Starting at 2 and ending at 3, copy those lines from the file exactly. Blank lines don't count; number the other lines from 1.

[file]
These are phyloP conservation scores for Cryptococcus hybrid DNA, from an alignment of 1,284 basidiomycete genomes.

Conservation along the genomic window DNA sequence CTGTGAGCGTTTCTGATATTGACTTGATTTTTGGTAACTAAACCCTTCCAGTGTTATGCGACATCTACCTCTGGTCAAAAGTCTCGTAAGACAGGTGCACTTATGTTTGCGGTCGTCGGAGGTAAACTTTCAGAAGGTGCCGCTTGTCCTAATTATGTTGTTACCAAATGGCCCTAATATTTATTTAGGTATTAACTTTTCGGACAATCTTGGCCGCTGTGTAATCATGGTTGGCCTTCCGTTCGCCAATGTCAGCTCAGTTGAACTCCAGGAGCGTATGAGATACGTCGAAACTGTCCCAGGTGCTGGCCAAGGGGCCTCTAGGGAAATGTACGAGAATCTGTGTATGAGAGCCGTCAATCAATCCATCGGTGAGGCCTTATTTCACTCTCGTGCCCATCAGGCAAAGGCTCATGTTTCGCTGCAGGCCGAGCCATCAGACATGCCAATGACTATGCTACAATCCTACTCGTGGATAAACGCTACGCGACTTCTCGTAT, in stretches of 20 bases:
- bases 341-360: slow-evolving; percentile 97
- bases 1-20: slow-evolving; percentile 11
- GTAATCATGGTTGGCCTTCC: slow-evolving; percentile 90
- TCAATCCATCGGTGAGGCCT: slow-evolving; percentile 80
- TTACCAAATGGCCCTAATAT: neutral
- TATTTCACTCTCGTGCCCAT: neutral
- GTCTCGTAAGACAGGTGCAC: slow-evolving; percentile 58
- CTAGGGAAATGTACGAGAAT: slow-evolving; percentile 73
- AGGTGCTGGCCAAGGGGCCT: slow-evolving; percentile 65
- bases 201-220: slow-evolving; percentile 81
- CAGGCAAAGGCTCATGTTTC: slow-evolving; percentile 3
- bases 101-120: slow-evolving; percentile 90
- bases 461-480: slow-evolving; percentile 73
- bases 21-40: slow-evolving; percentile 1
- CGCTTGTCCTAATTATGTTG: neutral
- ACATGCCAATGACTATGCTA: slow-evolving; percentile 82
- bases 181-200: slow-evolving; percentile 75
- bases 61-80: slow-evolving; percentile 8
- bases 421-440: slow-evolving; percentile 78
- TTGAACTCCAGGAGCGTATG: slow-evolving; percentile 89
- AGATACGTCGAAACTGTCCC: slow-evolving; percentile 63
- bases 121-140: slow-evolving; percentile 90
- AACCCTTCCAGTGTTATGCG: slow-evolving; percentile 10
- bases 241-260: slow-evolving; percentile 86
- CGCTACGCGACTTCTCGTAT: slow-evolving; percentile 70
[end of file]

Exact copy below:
Conservation along the genomic window DNA sequence CTGTGAGCGTTTCTGATATTGACTTGATTTTTGGTAACTAAACCCTTCCAGTGTTATGCGACATCTACCTCTGGTCAAAAGTCTCGTAAGACAGGTGCACTTATGTTTGCGGTCGTCGGAGGTAAACTTTCAGAAGGTGCCGCTTGTCCTAATTATGTTGTTACCAAATGGCCCTAATATTTATTTAGGTATTAACTTTTCGGACAATCTTGGCCGCTGTGTAATCATGGTTGGCCTTCCGTTCGCCAATGTCAGCTCAGTTGAACTCCAGGAGCGTATGAGATACGTCGAAACTGTCCCAGGTGCTGGCCAAGGGGCCTCTAGGGAAATGTACGAGAATCTGTGTATGAGAGCCGTCAATCAATCCATCGGTGAGGCCTTATTTCACTCTCGTGCCCATCAGGCAAAGGCTCATGTTTCGCTGCAGGCCGAGCCATCAGACATGCCAATGACTATGCTACAATCCTACTCGTGGATAAACGCTACGCGACTTCTCGTAT, in stretches of 20 bases:
- bases 341-360: slow-evolving; percentile 97